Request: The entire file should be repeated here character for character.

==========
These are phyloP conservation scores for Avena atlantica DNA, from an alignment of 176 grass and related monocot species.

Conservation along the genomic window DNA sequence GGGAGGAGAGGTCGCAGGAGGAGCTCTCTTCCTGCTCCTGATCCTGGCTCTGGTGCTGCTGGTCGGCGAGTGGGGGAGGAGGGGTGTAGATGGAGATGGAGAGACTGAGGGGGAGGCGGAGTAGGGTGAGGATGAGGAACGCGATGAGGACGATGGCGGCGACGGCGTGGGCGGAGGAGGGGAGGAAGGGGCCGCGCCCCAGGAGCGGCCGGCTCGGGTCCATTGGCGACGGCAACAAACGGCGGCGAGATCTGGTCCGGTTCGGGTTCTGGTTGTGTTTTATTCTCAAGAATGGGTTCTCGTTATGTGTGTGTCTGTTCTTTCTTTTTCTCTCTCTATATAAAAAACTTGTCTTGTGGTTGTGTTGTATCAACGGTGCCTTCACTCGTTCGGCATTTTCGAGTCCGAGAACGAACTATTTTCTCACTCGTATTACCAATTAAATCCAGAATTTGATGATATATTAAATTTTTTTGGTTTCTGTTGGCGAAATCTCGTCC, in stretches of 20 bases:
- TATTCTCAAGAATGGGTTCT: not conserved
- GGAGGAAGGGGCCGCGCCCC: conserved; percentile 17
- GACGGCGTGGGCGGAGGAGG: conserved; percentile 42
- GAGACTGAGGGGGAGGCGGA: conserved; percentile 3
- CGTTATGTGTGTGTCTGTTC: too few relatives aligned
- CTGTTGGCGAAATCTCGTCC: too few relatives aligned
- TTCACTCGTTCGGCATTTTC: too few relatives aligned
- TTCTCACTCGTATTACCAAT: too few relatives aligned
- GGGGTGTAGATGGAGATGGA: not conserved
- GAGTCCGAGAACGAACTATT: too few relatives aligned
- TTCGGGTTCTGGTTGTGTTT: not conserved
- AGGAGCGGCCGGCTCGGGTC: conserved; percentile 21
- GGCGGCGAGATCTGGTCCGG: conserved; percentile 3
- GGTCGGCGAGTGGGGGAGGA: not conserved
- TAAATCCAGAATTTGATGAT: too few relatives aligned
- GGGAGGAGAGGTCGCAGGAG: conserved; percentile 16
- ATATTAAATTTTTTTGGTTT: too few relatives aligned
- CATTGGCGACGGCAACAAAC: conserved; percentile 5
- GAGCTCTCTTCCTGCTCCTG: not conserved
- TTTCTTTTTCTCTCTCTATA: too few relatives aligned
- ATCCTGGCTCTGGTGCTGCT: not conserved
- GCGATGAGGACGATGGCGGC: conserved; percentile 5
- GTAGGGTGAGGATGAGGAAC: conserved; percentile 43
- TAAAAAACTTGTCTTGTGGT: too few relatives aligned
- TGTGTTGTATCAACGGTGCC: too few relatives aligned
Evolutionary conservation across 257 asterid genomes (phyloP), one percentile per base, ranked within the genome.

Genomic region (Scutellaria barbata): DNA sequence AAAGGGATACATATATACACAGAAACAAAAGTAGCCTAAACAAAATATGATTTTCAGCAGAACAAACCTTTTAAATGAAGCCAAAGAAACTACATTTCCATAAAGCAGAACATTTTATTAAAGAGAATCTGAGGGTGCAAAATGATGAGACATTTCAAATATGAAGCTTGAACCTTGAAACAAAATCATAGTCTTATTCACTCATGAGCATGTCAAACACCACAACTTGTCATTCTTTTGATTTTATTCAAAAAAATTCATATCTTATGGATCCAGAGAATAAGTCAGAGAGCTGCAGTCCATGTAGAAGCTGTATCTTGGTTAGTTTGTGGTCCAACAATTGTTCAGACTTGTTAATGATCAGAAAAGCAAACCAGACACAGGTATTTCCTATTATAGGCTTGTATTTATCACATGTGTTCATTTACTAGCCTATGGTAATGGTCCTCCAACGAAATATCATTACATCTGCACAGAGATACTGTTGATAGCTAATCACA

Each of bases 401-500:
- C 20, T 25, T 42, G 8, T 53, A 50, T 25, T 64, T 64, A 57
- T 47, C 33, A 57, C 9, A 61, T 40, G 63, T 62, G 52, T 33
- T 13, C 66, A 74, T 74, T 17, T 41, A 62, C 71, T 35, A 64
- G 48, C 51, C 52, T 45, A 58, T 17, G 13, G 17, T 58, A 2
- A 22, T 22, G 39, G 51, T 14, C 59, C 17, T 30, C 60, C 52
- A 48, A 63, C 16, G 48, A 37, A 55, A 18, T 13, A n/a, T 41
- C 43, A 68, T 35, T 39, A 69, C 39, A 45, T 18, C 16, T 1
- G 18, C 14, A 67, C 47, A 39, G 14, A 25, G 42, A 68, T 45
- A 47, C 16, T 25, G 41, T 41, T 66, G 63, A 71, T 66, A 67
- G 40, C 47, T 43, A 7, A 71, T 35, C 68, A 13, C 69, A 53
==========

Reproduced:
These are phyloP conservation scores for Avena atlantica DNA, from an alignment of 176 grass and related monocot species.

Conservation along the genomic window DNA sequence GGGAGGAGAGGTCGCAGGAGGAGCTCTCTTCCTGCTCCTGATCCTGGCTCTGGTGCTGCTGGTCGGCGAGTGGGGGAGGAGGGGTGTAGATGGAGATGGAGAGACTGAGGGGGAGGCGGAGTAGGGTGAGGATGAGGAACGCGATGAGGACGATGGCGGCGACGGCGTGGGCGGAGGAGGGGAGGAAGGGGCCGCGCCCCAGGAGCGGCCGGCTCGGGTCCATTGGCGACGGCAACAAACGGCGGCGAGATCTGGTCCGGTTCGGGTTCTGGTTGTGTTTTATTCTCAAGAATGGGTTCTCGTTATGTGTGTGTCTGTTCTTTCTTTTTCTCTCTCTATATAAAAAACTTGTCTTGTGGTTGTGTTGTATCAACGGTGCCTTCACTCGTTCGGCATTTTCGAGTCCGAGAACGAACTATTTTCTCACTCGTATTACCAATTAAATCCAGAATTTGATGATATATTAAATTTTTTTGGTTTCTGTTGGCGAAATCTCGTCC, in stretches of 20 bases:
- TATTCTCAAGAATGGGTTCT: not conserved
- GGAGGAAGGGGCCGCGCCCC: conserved; percentile 17
- GACGGCGTGGGCGGAGGAGG: conserved; percentile 42
- GAGACTGAGGGGGAGGCGGA: conserved; percentile 3
- CGTTATGTGTGTGTCTGTTC: too few relatives aligned
- CTGTTGGCGAAATCTCGTCC: too few relatives aligned
- TTCACTCGTTCGGCATTTTC: too few relatives aligned
- TTCTCACTCGTATTACCAAT: too few relatives aligned
- GGGGTGTAGATGGAGATGGA: not conserved
- GAGTCCGAGAACGAACTATT: too few relatives aligned
- TTCGGGTTCTGGTTGTGTTT: not conserved
- AGGAGCGGCCGGCTCGGGTC: conserved; percentile 21
- GGCGGCGAGATCTGGTCCGG: conserved; percentile 3
- GGTCGGCGAGTGGGGGAGGA: not conserved
- TAAATCCAGAATTTGATGAT: too few relatives aligned
- GGGAGGAGAGGTCGCAGGAG: conserved; percentile 16
- ATATTAAATTTTTTTGGTTT: too few relatives aligned
- CATTGGCGACGGCAACAAAC: conserved; percentile 5
- GAGCTCTCTTCCTGCTCCTG: not conserved
- TTTCTTTTTCTCTCTCTATA: too few relatives aligned
- ATCCTGGCTCTGGTGCTGCT: not conserved
- GCGATGAGGACGATGGCGGC: conserved; percentile 5
- GTAGGGTGAGGATGAGGAAC: conserved; percentile 43
- TAAAAAACTTGTCTTGTGGT: too few relatives aligned
- TGTGTTGTATCAACGGTGCC: too few relatives aligned
Evolutionary conservation across 257 asterid genomes (phyloP), one percentile per base, ranked within the genome.

Genomic region (Scutellaria barbata): DNA sequence AAAGGGATACATATATACACAGAAACAAAAGTAGCCTAAACAAAATATGATTTTCAGCAGAACAAACCTTTTAAATGAAGCCAAAGAAACTACATTTCCATAAAGCAGAACATTTTATTAAAGAGAATCTGAGGGTGCAAAATGATGAGACATTTCAAATATGAAGCTTGAACCTTGAAACAAAATCATAGTCTTATTCACTCATGAGCATGTCAAACACCACAACTTGTCATTCTTTTGATTTTATTCAAAAAAATTCATATCTTATGGATCCAGAGAATAAGTCAGAGAGCTGCAGTCCATGTAGAAGCTGTATCTTGGTTAGTTTGTGGTCCAACAATTGTTCAGACTTGTTAATGATCAGAAAAGCAAACCAGACACAGGTATTTCCTATTATAGGCTTGTATTTATCACATGTGTTCATTTACTAGCCTATGGTAATGGTCCTCCAACGAAATATCATTACATCTGCACAGAGATACTGTTGATAGCTAATCACA

Each of bases 401-500:
- C 20, T 25, T 42, G 8, T 53, A 50, T 25, T 64, T 64, A 57
- T 47, C 33, A 57, C 9, A 61, T 40, G 63, T 62, G 52, T 33
- T 13, C 66, A 74, T 74, T 17, T 41, A 62, C 71, T 35, A 64
- G 48, C 51, C 52, T 45, A 58, T 17, G 13, G 17, T 58, A 2
- A 22, T 22, G 39, G 51, T 14, C 59, C 17, T 30, C 60, C 52
- A 48, A 63, C 16, G 48, A 37, A 55, A 18, T 13, A n/a, T 41
- C 43, A 68, T 35, T 39, A 69, C 39, A 45, T 18, C 16, T 1
- G 18, C 14, A 67, C 47, A 39, G 14, A 25, G 42, A 68, T 45
- A 47, C 16, T 25, G 41, T 41, T 66, G 63, A 71, T 66, A 67
- G 40, C 47, T 43, A 7, A 71, T 35, C 68, A 13, C 69, A 53